A Cure for Poison

One thing that stands out in his description is the use of the citron to counteract poisoning. This is reflected elsewhere in the descriptions of the citron, and is behind its scientific name, citrus medica.

For instance, the great Roman poet Virgil (70–19 B.C.E.), in book 2 of his Georgic (i.e., “Rustic”), describes this Median fruit:

Media yields the bitter juices and slow-lingering taste of the blest citron-fruit, than which no aid comes timelier, when fierce step-dames drug the cup with simples mixed and spells of baneful power, to drive the deadly poison from the limbs.[23]

An entertaining text along these lines is an anecdote reported by Athenaeus of Naucratis (late 2nd / early 3rd cent. C.E.) about how eating citron saved some convicts, who were being sent to their deaths by an Egyptian official (Deipnosophists 3:28):

He had condemned some men to be given to wild beasts, as having been convicted of being malefactors, and such men he said were only fit to be given to beasts. And as they were going into the theatre appropriated to the punishment of robbers, a woman who was selling fruit by the wayside gave them out of pity some of the citron which she herself was eating, and they took it and ate it, and after a little while, being exposed to some enormous and savage beasts, and bitten by asps, they suffered no injury….[24]

And this result being proved by repeated experiments, it was found that citron was an antidote to all sorts of pernicious poison. But if anyone boils a whole citron with its seed in Attic honey, it is dissolved in the honey, and he who takes two or three mouthfuls of it early in the morning will never experience any evil effects from poison.[25]

Athenaeus next tells how people who were called to dine with the Heraclean tyrant Clearchus would eat citrons before the dinner, since he had a tendency to force his guests to drink hemlock. While these stories are apocryphal, they show that citrons were viewed as a medicinal fruit in the Roman period; they remained so well into the Muslim period.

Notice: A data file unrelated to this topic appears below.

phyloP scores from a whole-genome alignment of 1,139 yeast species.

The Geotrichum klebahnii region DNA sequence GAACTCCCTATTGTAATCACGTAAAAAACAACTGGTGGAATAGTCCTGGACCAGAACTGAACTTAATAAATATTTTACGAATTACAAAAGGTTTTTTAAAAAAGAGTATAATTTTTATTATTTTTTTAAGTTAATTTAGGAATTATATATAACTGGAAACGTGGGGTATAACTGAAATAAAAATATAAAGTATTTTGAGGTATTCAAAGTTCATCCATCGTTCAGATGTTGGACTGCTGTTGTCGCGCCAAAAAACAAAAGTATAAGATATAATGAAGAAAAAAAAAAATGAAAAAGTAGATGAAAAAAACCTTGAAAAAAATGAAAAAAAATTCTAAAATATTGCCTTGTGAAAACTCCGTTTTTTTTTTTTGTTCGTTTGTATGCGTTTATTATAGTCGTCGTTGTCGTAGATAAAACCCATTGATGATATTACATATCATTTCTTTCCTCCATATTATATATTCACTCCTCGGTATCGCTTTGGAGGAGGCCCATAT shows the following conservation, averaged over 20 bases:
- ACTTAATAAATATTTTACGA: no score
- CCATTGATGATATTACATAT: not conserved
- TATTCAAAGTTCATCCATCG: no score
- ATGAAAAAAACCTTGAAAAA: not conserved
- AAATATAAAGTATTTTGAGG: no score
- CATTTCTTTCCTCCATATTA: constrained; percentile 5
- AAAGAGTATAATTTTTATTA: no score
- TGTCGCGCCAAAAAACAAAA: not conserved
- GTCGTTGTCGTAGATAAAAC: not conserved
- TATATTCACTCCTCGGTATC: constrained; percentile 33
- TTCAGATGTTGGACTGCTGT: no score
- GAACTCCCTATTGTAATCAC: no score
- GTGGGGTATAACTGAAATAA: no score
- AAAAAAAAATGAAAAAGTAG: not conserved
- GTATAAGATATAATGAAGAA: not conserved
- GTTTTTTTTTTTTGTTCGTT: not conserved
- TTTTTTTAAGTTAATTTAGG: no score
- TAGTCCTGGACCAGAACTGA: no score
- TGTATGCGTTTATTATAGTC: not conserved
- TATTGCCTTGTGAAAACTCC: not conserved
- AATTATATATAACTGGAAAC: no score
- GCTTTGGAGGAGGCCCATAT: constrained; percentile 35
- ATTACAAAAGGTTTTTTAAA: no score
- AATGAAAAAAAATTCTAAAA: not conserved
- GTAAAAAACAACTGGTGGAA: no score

The Citron Becomes Popular

With its perceived medicinal value, its beautiful smell, and its other uses, in the beginning of the first millennia people in the west start cultivating citron trees. Pliny the Elder, writing in the first century C.E., describes the challenging nature of this endeavor (Natural History 12:7.2):

Because of its great medicinal value various nations have tried to acclimatize it in their own countries, importing it in earthenware pots provided with breathing holes for the roots… but it has refused to grow except in Media and Persia. It is this fruit the pips of which, as we have mentioned, the Parthian grandees have cooked with their viands for the sake of sweetening their breath. And among the Medes no other tree is highly commended.

Although Pliny recorded this failure, we know that the cultivation of citrons outside India and Persia succeeded, and it is during this very period that the citron became firmly ensconced in the Jewish festival of Sukkot as the “fruit of a splendid tree.”

The Jewish Adoption of the Citron

By the first century C.E., the etrog was accessible enough for the average Judean to procure one for the celebration, while at the same time, exotic enough to be considered something special: a fragrant, long-lasting, inedible, and beautiful fruit, used to sweeten the breath and protect one’s health.

Thus, a fruit that was unknown in Israel in the First Temple period, and found only as a luxury import in the Persian periods, became standard for Jews at the very end of the Second Temple period as one of the four species on Sukkot, and remains so to this day.


September 23, 2021


Last Updated

November 1, 2022


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Dr. Dafna Langgut is the Head of the Laboratory of Archaeobotany and Ancient Environments and a Senior Lecturer at the Department of Archaeology and Ancient Near Eastern Cultures at Tel Aviv University. She holds a Ph.D. in archaeology from Haifa University. Langgut specializes in the study of past vegetation and climate based on the identification of botanical remains, which allows her to consider the past relationship between humans and the environment, e.g. human dispersal out of Africa and the beginning of cultivation. Her research also involves the identification of micro-botanical remains (mainly pollen) and macro-botanical remains (wood-charcaol remains) from archaeological contexts, which allows her to address questions related to agricultural practices, diet, plant usage, social stratification,  plant migration, ancient gardens and wooden implements. Langgut is also the curator of pollen and archaeobotanical collections at the Steinhardt Museum of Natural History, Tel Aviv University.